The Auckland Flower Show
The Auckland Flower Show 2012

The growing appetite for edible gardens

The grow-your-own trend is one of the counter-cyclical outcomes of a flat economy. But the boom in edible gardens is being fuelled by more than cash-starved households, according to landscape designer Jules Moore. “People are looking for alternative health remedies. The edible garden satisfies this need on two levels: in the fruit and vegetables that it produces, and also in the act of gardening itself, which releases endorphins that make you feel good.”

With Cindy Nancarrow from Planting Solutions, Jules will present a “taste of things to come” in an edible garden exhibit for the Auckland Flower Show. Designing for the ‘planted border’ category, the pair has chosen plants in topiarised form to create the formality appropriate to this design category. “We’re thinking outside the square when it comes to a planted border,” says Jules. “The big trend is to grow your own food, and there’s no reason that it can’t be done in a formal, but visually tasty way.”

In the edible mix will be standard mandarins, a range of berries, grapevines and some less-mainstream edible plants chosen for their health-giving properties. All the featured plants have “real purpose”, she says.

Jules will present her ideas on health-giving gardens at the Auckland Flower Show speaker series, and in a retail outlet that will promote unusual plants, as well as in her show garden. She is soon to publish a book on how to gain the health benefits from gardening and plants.

Another Flower Show exhibitor that takes a keen interest in educating people about garden health is WormsRus. The trend to edible gardens has led to a fast-growing business in organic recycling systems for households and businesses. WormRus proprietor Colin McPike works closely with councils to educate the public about composting food waste. “Up to 30% of the waste that goes into our bins can be consumed by compost worms,” he says. “And by composting this waste, not only will your garden produce healthy organic foods, you’ll save money on grocery bills and divert a large amount of kitchen waste from the landfill.”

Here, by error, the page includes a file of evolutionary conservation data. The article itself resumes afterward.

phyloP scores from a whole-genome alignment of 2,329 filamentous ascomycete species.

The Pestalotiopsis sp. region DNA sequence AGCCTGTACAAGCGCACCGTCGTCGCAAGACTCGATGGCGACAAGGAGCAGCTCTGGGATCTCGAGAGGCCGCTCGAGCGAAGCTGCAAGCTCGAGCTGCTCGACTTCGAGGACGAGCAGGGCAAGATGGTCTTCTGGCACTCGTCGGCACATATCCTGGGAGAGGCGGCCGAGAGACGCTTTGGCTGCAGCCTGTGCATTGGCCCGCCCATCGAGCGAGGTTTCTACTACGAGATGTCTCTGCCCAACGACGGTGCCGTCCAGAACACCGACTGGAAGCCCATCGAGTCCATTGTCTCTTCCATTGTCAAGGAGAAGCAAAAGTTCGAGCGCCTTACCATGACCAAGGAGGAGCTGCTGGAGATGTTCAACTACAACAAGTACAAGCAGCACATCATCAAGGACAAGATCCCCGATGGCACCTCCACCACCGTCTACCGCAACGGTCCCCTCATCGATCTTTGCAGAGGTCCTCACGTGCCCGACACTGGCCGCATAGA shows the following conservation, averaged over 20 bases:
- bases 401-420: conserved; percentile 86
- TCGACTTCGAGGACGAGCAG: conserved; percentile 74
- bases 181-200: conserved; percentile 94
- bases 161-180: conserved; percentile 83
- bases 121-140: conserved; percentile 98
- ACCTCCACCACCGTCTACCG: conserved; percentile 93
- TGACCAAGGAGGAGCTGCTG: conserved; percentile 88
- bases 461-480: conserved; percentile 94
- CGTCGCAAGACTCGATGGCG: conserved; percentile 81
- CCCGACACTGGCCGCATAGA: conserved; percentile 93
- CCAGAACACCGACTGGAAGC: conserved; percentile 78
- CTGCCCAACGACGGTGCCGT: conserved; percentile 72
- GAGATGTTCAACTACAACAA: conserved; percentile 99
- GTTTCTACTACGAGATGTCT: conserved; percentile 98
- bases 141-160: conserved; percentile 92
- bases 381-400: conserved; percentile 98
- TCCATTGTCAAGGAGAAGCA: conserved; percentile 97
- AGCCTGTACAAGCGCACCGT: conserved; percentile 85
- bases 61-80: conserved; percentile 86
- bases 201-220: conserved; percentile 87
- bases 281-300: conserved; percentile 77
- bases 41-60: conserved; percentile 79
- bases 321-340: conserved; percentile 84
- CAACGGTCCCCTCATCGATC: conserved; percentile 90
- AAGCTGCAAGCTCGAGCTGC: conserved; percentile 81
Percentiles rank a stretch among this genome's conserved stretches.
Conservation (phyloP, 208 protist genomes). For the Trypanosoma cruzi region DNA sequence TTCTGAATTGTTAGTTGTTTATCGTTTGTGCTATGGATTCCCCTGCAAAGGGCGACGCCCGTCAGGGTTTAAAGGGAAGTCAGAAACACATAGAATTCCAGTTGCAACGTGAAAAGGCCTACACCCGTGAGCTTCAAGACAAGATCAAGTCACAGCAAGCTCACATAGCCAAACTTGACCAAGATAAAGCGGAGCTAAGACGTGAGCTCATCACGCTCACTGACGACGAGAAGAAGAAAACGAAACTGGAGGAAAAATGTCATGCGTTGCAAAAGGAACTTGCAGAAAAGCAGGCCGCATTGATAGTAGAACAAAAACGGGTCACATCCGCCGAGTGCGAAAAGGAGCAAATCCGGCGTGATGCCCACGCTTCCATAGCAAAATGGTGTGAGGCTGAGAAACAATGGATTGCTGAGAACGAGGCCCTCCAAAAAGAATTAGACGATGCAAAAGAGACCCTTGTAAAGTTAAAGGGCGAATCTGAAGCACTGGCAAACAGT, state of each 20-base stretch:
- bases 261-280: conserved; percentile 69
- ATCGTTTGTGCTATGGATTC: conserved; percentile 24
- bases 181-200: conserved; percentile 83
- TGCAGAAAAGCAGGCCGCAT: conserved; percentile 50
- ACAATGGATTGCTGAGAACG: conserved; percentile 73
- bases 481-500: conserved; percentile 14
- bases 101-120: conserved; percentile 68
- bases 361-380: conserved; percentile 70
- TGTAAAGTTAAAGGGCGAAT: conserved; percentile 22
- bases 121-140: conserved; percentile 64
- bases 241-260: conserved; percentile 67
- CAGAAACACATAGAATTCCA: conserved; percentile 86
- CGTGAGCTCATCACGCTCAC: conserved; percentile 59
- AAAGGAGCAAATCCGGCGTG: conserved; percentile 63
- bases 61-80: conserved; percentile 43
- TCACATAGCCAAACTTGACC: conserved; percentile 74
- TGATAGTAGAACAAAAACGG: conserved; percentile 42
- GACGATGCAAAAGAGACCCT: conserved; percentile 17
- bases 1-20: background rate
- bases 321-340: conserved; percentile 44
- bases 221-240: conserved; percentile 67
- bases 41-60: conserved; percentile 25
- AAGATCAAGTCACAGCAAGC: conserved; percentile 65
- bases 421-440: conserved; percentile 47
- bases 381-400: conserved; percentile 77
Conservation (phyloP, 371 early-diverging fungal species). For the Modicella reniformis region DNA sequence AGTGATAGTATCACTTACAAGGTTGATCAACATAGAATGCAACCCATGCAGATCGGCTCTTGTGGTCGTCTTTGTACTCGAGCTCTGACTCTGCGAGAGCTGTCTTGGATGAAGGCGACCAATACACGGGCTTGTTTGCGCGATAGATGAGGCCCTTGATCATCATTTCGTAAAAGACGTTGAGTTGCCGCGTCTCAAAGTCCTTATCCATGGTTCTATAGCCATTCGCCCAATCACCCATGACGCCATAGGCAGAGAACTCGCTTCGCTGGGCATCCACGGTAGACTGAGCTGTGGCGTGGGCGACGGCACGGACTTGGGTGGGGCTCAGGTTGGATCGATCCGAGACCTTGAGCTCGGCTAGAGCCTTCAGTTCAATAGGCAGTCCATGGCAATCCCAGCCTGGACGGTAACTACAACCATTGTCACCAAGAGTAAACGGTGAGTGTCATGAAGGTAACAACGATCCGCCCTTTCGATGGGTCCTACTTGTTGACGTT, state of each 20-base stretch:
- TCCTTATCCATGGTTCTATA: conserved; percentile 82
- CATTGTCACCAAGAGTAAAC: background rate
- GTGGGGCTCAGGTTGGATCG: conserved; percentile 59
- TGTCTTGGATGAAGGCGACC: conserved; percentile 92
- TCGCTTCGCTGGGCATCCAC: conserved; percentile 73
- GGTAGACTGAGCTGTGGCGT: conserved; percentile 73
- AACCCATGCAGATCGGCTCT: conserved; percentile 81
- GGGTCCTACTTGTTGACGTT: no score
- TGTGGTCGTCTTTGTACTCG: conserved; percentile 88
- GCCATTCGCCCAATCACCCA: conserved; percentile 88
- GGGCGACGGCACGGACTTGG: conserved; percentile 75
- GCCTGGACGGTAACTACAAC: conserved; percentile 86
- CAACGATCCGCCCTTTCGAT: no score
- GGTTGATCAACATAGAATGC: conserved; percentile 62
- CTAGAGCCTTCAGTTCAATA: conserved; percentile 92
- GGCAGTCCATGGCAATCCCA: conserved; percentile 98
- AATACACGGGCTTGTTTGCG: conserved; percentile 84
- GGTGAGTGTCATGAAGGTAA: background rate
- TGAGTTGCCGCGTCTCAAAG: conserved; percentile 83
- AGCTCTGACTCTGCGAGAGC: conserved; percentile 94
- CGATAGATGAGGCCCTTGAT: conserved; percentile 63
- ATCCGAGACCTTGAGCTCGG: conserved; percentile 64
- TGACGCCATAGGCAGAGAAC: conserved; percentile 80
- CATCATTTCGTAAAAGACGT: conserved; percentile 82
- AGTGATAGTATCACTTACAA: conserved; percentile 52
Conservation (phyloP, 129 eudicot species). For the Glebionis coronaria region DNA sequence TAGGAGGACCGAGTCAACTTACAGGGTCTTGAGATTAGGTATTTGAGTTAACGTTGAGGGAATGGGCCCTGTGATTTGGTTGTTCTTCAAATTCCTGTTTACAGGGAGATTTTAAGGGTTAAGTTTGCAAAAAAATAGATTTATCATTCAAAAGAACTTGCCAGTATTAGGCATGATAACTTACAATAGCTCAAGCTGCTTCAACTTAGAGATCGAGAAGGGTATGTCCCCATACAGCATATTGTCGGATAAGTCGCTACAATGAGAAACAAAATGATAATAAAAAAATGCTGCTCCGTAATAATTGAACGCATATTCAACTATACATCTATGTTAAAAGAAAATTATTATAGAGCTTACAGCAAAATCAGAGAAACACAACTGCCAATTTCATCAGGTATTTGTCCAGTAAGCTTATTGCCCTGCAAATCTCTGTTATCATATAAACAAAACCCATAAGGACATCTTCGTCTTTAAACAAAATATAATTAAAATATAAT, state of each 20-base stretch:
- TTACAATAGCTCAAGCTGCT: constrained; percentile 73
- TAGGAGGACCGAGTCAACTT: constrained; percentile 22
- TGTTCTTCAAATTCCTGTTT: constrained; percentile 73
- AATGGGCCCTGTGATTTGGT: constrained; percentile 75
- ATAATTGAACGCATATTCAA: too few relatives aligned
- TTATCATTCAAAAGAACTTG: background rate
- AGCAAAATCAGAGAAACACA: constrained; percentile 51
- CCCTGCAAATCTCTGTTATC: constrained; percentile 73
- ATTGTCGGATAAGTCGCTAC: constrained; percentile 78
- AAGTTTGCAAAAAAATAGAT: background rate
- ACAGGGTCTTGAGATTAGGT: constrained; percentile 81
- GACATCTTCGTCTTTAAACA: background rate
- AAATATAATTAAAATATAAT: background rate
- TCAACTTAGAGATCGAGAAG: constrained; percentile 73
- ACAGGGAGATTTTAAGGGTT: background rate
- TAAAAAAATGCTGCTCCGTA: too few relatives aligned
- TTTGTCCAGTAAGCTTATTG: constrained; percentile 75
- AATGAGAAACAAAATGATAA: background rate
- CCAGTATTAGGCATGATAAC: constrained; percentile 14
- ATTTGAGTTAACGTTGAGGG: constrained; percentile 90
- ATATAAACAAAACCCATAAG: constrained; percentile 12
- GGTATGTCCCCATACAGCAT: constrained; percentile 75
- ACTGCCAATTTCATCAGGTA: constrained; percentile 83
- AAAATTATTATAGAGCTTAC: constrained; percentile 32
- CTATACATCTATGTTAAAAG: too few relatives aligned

You don’t need a back garden to compost, Colin says. Even if you’re an apartment dweller, there is a composting solution. The systems, all of which will be featured in his “Create your own Eden” garden at the Auckland Flower Show, include bokashi, which sits under the kitchen sink.

Composting has evolved, he says. “Because of the potential for odours, we used to put the compost bin down the back of the section. But if you’re careful about the amount of waste that goes in there, making sure it’s not more than the worms can handle, then there’s no smell, and it’s quite possible to have it close by the kitchen, which is much more convenient.”

Colin believes if you’re going to the trouble of making your own food, it makes sense to grow your own compost. “Composting worms consuming household food wastes make the healthiest compost. It’s so much better than any commercial product you can buy.”

Story ends...

If you were one of the many thousands who attended the Auckland Flower Show 2008 then you will know what a great, world-class show that it was.

Indeed when one of our esteemed international judges from Australiae says that the Melbourne Flower Show could learn from us then we know that we have achieved the standard that we set out to achieve.

If you missed it then make sure that you click here to register so that you get all the early offers for next year.

Alternatively if you want to exhibit next year then please Click here to enter your details (and you will then be directed to the appropriate exhibitor's guide) or Email us.

Make sure that you register now, and check back regularly for updates!

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